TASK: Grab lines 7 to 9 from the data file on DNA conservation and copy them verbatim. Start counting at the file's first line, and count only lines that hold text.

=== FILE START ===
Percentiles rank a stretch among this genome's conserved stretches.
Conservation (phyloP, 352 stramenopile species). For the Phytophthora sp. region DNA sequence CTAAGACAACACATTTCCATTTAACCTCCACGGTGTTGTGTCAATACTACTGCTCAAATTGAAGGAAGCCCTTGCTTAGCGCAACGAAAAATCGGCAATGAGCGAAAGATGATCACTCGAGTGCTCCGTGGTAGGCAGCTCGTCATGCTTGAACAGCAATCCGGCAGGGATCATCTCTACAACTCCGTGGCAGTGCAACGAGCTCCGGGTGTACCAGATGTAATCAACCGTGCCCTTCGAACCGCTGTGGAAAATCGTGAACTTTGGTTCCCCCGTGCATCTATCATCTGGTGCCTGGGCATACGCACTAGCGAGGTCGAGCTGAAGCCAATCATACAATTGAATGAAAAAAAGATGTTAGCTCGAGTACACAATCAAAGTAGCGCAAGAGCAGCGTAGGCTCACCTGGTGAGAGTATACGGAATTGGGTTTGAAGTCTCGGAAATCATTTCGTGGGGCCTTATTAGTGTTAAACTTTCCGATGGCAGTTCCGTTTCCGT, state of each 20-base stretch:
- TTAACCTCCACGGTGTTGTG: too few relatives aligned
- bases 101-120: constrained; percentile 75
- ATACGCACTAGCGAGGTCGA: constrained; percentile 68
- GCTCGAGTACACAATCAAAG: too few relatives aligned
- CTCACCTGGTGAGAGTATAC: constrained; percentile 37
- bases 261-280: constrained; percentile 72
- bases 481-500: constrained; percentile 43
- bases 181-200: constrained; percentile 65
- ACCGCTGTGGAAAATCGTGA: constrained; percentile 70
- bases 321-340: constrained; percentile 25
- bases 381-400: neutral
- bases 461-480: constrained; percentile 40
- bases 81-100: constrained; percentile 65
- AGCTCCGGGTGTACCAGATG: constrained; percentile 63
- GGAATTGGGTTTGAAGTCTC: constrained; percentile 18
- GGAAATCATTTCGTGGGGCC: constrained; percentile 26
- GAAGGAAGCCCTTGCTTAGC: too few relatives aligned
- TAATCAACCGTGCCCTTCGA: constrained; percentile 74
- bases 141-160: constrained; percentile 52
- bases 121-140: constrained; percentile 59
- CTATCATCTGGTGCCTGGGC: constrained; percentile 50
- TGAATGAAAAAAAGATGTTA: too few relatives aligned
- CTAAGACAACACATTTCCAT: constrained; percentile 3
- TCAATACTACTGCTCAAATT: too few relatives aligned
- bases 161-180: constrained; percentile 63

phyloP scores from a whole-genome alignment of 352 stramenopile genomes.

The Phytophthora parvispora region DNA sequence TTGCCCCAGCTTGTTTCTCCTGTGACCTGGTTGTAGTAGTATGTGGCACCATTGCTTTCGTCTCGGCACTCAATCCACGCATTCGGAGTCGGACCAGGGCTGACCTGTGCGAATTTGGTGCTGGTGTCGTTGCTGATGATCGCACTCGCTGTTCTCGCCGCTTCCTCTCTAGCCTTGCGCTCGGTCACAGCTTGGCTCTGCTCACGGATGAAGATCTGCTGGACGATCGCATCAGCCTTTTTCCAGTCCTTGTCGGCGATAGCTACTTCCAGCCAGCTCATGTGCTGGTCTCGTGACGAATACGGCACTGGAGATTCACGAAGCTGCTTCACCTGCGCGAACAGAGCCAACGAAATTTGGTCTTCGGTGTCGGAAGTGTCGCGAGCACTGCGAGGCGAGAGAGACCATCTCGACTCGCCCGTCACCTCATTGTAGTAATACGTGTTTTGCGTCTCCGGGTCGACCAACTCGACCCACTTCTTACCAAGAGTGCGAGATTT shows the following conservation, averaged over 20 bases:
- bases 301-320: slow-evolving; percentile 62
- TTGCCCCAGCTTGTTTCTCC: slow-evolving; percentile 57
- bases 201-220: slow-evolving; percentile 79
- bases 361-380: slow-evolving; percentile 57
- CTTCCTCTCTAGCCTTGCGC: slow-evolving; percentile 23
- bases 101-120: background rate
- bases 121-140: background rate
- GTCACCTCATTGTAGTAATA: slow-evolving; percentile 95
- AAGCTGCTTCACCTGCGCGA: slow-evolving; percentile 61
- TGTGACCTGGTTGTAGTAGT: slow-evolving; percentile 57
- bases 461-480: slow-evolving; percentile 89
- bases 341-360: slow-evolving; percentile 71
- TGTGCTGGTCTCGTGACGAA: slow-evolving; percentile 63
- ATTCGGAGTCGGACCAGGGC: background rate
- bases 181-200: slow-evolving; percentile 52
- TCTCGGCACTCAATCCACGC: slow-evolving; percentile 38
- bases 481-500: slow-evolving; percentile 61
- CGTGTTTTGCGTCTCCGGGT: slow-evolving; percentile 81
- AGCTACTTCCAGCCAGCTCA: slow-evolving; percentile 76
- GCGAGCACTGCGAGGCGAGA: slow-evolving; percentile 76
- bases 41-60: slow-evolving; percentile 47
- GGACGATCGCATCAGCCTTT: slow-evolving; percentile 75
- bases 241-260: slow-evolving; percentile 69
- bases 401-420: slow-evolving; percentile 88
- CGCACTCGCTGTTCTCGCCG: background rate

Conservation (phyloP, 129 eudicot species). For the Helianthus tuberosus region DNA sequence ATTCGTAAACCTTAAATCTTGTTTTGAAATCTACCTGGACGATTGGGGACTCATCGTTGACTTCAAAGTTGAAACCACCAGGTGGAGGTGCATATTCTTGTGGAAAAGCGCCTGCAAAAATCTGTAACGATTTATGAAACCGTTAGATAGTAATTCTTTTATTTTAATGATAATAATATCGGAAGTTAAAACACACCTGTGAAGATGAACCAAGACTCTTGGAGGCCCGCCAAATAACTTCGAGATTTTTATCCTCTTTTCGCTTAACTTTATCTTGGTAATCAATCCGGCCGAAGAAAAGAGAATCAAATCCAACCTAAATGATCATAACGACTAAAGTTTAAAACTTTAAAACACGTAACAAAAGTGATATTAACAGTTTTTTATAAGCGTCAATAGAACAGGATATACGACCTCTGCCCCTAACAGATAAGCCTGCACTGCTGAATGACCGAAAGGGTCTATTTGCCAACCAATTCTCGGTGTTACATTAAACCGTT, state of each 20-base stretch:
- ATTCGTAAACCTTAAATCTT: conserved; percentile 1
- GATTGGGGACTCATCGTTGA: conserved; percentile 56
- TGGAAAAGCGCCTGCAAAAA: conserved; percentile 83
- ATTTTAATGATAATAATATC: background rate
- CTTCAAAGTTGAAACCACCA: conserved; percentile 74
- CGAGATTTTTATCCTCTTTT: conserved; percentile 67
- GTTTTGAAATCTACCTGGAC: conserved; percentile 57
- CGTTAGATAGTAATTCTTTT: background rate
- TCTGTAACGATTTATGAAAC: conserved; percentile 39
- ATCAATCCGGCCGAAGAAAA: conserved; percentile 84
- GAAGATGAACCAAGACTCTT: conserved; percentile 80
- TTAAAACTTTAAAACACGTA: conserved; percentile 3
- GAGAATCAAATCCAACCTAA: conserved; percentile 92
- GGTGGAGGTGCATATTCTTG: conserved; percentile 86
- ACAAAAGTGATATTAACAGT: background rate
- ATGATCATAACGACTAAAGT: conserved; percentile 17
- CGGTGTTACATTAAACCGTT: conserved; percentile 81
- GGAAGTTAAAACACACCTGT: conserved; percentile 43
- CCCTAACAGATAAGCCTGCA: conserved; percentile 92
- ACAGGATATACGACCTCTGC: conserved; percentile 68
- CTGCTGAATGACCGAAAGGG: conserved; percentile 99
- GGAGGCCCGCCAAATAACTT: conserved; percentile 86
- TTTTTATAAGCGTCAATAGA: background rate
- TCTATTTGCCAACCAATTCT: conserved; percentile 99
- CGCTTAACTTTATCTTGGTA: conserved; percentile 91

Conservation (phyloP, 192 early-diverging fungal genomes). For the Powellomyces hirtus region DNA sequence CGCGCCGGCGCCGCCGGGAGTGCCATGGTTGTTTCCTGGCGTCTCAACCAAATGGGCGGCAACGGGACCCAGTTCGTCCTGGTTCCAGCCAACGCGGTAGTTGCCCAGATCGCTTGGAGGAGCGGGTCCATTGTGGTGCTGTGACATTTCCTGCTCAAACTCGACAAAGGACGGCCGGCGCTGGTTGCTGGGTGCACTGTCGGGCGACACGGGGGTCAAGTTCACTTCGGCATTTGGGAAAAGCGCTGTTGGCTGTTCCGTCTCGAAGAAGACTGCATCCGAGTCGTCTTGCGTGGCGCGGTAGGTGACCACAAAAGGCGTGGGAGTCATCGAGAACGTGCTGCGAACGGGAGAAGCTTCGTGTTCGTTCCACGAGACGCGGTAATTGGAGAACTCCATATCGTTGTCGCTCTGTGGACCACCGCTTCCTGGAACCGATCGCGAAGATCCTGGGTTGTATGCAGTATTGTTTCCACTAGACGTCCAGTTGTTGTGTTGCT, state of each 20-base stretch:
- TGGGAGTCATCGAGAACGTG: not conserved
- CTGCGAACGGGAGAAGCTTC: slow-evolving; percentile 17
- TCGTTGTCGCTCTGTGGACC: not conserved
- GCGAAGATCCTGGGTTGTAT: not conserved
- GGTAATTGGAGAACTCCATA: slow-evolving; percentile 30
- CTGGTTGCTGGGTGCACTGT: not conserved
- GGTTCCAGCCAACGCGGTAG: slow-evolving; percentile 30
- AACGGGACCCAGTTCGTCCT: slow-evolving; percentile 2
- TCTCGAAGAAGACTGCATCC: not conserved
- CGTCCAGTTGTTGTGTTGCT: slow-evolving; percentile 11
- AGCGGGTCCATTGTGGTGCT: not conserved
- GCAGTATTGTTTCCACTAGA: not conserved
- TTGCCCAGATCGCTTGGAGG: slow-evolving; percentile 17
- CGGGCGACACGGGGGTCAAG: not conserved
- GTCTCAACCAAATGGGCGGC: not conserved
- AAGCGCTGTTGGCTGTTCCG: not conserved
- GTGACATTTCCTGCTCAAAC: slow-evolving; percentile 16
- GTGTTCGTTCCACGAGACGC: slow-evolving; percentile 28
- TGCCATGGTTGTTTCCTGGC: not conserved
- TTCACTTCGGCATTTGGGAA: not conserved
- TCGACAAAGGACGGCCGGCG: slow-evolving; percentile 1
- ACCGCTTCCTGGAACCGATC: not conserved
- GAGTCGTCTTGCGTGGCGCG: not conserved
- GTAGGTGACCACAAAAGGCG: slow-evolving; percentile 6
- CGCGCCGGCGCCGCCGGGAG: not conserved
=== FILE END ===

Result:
- CTCACCTGGTGAGAGTATAC: constrained; percentile 37
- bases 261-280: constrained; percentile 72
- bases 481-500: constrained; percentile 43